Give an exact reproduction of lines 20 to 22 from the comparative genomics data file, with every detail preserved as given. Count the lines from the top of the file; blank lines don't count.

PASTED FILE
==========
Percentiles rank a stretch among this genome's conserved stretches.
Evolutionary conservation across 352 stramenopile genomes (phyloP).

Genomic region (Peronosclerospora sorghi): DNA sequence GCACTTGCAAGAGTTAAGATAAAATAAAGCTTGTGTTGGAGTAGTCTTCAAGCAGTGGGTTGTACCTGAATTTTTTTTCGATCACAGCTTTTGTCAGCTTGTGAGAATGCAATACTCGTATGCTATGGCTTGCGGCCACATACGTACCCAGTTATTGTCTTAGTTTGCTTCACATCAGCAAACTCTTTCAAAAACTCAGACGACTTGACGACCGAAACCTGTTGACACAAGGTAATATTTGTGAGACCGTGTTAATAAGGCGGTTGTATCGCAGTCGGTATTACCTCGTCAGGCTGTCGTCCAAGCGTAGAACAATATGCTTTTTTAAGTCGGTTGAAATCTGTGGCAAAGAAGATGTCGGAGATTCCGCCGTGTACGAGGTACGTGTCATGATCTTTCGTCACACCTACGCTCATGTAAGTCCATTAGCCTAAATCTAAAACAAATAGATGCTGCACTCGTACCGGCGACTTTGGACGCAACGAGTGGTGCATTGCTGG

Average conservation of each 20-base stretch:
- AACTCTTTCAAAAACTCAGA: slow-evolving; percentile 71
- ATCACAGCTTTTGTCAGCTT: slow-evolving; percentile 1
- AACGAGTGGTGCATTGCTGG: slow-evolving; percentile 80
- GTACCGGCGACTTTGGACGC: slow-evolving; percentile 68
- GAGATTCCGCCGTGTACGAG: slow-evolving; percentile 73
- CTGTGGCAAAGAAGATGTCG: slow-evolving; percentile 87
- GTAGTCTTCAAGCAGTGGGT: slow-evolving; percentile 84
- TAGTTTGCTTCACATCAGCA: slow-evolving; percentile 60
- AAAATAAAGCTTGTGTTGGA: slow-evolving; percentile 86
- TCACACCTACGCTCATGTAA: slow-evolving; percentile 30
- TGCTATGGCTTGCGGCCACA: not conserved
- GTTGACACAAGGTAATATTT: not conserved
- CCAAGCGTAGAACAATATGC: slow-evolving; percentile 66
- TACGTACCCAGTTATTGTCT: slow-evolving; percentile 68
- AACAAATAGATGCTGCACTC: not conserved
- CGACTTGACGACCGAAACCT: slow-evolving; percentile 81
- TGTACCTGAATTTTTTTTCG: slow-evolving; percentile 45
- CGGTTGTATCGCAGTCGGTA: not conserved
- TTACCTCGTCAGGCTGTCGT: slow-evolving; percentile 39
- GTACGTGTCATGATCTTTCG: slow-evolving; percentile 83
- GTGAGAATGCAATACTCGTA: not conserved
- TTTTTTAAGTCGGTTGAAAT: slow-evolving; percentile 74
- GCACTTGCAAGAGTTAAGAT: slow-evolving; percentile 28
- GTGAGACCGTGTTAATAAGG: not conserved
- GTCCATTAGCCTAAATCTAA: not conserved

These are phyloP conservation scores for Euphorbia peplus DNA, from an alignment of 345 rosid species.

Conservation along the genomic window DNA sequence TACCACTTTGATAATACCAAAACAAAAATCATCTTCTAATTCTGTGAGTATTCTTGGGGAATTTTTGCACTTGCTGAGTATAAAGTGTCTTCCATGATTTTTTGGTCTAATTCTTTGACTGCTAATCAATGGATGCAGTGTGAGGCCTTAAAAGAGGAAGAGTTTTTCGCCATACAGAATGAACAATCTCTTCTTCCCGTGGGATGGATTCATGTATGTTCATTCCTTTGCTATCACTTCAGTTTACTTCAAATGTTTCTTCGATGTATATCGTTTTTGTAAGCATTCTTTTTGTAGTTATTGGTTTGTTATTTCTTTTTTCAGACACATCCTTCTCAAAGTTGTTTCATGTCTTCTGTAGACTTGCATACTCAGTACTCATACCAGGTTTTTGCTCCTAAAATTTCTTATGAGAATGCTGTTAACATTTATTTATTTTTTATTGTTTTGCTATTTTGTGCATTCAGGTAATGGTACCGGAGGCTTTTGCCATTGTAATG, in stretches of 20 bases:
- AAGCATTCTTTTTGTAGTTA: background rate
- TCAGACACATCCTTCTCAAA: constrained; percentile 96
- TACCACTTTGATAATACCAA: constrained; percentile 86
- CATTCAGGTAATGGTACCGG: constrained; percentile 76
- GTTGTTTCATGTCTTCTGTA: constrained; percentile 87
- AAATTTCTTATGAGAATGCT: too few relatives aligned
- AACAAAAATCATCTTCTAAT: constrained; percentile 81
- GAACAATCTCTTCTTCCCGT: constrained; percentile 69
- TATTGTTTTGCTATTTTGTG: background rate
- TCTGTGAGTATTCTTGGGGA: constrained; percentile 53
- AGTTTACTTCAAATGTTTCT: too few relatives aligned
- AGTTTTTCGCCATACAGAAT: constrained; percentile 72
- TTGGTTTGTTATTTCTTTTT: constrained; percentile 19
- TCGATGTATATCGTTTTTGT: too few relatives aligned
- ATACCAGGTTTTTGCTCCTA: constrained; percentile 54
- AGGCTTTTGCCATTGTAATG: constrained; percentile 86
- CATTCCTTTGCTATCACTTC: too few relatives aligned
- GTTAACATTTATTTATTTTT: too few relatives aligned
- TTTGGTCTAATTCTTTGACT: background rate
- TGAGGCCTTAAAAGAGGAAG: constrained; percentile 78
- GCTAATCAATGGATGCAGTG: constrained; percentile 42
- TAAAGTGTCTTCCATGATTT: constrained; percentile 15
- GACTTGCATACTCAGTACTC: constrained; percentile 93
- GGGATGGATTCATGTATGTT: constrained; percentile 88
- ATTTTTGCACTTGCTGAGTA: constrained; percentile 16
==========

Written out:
- CGACTTGACGACCGAAACCT: slow-evolving; percentile 81
- TGTACCTGAATTTTTTTTCG: slow-evolving; percentile 45
- CGGTTGTATCGCAGTCGGTA: not conserved